In one embodiment the detailed cutting of a coated abrasive to result in coated abrasives with custom shaped flaps and custom spacing between the flaps can be achieved with a laser cutter. The beam of the laser cutter can be controlled with mirror technology which is usually referred to as a galvanometer. More information on a galvanometer can be found at http://en.wikipedia.org/wiki/Galvanometer. The laser beam itself can be of any power, typically a few hundred watts and can be turned on or off at extremely fast rates. The speed of travel of the beam in the working window is typically dictated by the material and thickness of the coated abrasive to be cut. In contrast to the prior art that only cut slits into a coated abrasive, or a dye cut that formed a sinusoidal pattern, the laser cut allows for custom shaped flaps and custom spacing between the flaps. The flap shapes and spacing can be chosen to improve the conformability of the coated abrasive for the purpose of improving the effectiveness of the coated abrasive on a given workpiece.

FIG. 1 shows a coated abrasive product 10 that is employed in one embodiment of the invention. As shown in the figure, coated abrasive product 10 has a substrate 12. The substrate 12 has a first surface 14 and a second surface opposite the first surface. A plurality of particles 16 are affixed to the first surface 14 by at least one binder 18. The substrate 12 has a first edge 20 and a first plurality of flaps 22 defining the first edge 20. Each flap of the first plurality of flaps 22 has a first outer contour 24 extending to first distal ends 26. A line intersecting the first distal ends 26 defines a first outer periphery 28 of the coated abrasive product 10. A reference axis 30 extending normal to the first outer periphery 28 will interest a flap of the first plurality of flaps 22 at locations 32, 34 and 36.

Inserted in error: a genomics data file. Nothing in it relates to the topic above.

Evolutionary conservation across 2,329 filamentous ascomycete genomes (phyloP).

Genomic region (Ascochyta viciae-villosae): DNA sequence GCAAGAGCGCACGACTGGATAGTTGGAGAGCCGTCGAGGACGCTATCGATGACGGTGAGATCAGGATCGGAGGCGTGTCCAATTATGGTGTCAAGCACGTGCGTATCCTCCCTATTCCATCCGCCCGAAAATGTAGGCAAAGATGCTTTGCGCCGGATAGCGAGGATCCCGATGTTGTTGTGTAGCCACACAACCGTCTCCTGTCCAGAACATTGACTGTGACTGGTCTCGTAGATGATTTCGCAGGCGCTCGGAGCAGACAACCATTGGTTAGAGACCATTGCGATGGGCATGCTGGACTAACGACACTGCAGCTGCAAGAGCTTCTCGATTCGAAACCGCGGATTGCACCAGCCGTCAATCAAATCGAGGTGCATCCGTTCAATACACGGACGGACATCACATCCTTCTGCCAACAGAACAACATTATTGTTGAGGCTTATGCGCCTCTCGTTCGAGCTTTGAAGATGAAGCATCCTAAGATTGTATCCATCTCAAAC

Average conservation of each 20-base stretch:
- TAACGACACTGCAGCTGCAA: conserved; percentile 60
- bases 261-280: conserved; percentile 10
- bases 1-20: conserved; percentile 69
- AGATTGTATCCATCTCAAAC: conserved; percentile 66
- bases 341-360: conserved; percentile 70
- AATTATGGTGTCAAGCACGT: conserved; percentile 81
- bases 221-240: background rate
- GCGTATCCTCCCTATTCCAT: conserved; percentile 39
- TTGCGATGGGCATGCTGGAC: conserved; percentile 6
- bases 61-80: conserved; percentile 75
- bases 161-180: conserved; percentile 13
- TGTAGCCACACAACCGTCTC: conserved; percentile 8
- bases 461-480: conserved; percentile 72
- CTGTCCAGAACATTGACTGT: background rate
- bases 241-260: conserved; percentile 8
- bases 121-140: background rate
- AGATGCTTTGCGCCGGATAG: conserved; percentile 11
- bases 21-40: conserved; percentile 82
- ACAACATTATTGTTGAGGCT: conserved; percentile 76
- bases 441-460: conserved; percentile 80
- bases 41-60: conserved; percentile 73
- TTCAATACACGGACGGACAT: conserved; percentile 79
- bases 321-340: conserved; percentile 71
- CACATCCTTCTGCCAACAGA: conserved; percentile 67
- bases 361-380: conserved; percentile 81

Coated abrasive product 10 can further include a second edge 40. Each flap of the second plurality of flaps 42 has a second outer contour 44 extending to second distal ends 46. A line intersecting the second distal ends 46 defines a first outer periphery 48 of the coated abrasive product 10. A reference axis 50 extending normal to the first outer periphery 48 will interest a flap of the second plurality of flaps 42 at locations 52, 54 and 56.

FIG. 2 shows a coated abrasive product 110 that is employed in one embodiment of the invention. As shown in the figure, coated abrasive product 110 has a substrate 112. The substrate 112 has a first surface 114 and a second surface opposite the first surface. A plurality of particles 116 are affixed to the first surface 114 by at least one binder 118. The substrate 112 has a first edge 120 and a first plurality of flaps 122 defining the first edge 120. Each flap of the first plurality of flaps 122 has a first outer contour 124 extending to first distal ends 126. A line intersecting the first distal ends 126 defines a first outer periphery 128 of the coated abrasive product 110. A reference axis 130 extending normal to the first outer periphery 128 will interest a flap of the first plurality of flaps 122 at locations 132, 134 and 136.